Particular resistance(s) to my practice
I'm not sleeping well. Last night I stared at the clock until it was nearly 1:00 AM. I got out of bed and started doing prostrations. My ability (or lack thereof) to do prostrations is one way that I can monitor my progress and my commitment to do intensive practice. The guideline is 108 prostrations a day. I haven't done any in so long I could barely get to 25. My legs burned today as if I had run a mile.
I don't know the history of the bow. I don't know if all Zen traditions practice bowing or not, but there is something olympic about the speed and intensity of prostrations in a Korean Zen temple. The Koreans and the Indians must have known the same thing... you have to prepare with the body if you want to practice with the mind. When practicing yoga, asanas (poses) are just one limb on an eight-limb path. The eight limbs are:
- Yamas (The Five Moral Restraints)
- Ahisma (Nonviolence)
- Satya (Truthfulness)
- Asteya (Nonstealing)
- Brahmacarya (Moderation)
- Aparigraha (Nonhoarding)
- Niyamas (The Five Observances)
- Sauca (Purity)
- Santosa (Contentment)
- Tapas (Zeal/Austerity)
- Svadhyaya (Self-study)
- Isvara-pranidhana (Devotion to a higher power)
- Asanas (Postures)
- Pranayama (Mindful Breathing)
- Pratyahara (Turning Inward)
- Dharana (Concentration)
- Dhyana (Meditation)
- Samadhi (Union of Self with Object of Meditation)
Physical activity (be it yoga or aerobic-quality prostrations) does empty the mind and make it easier for me to find my seat. I need to get back into the consistent habit of using these tools to empty myself of anxiety, frustration, anger, everything... so I can just sit.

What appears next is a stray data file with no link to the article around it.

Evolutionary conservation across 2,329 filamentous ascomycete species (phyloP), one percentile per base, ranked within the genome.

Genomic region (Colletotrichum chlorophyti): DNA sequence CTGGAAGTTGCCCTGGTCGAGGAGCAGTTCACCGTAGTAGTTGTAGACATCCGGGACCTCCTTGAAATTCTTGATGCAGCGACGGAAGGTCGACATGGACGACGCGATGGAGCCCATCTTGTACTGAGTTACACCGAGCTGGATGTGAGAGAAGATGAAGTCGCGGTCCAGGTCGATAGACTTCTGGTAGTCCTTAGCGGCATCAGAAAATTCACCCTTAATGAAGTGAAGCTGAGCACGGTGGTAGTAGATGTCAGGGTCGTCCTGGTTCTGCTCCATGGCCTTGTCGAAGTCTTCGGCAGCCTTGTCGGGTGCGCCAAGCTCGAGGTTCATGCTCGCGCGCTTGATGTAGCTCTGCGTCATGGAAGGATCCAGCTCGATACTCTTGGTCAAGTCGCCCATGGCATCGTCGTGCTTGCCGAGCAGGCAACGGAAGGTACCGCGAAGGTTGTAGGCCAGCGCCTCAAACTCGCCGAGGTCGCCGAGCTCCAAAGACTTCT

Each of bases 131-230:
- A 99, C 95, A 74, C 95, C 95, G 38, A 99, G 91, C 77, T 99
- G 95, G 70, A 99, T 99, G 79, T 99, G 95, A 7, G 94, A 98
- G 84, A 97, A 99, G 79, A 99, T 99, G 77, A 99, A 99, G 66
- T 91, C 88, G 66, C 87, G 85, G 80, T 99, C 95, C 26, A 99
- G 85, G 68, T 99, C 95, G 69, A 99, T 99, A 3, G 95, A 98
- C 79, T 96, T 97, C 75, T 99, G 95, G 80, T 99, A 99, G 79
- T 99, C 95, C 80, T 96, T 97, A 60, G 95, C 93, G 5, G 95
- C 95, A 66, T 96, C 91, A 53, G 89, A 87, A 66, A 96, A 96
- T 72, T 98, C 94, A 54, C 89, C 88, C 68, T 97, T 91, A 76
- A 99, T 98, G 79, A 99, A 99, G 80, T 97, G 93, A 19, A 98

What troubled me most today
I have let the apartment get out of control this week. I still have boxes and bags of things that I need to find a place for. I'm almost out of storage space with no end to the stream of possessions that I'm still moving in. I need to make numerous trips to a used book store to sell some books. Clutter does nothing good for my mental state.
What made me happy today
My daughter and I have been reading a story a day from an anthology of stories for Buddhist parents and children called Kindness. I love her response to every story we read (with the exception of one). After I've read the last line I ask...
"So, what did you think?"
"Yeaaahhh..." she says.
Then we discuss the story briefly and talk a bit before she goes to bed. Tonight, I asked her how she would handle herself if she was confronted by a bully in school.
"I don't know," she says. "I'd have to think about it."
"You don't have time to think," I say. "Someone is literally pushing you around... What do you do?"
"I walk away," she says.
"You try to walk away, but they follow you and keep trying to push you," I say.
"I walk towards the teacher," she says.
"You don't have the attention of the teacher yet," I say. "The kid keeps pushing you around."
"I tell them to Stop pushing me," she says sweetly.
"You say it like that?!" She is being much too nice. She is a pacifist like her mom.
Next time she raises her voice a bit. Overall, I'm pleased with her strategies. She is non-violent and passive like her mom... but she's not going to go cry in the corner. She will be proactive. She is a lesson for me.
The Seventh Precept we take at Still Point tells us what to do:
Do not harbor enmity against the wrongs of others, but promote peace and justice through nonviolent means.
I'm working on it.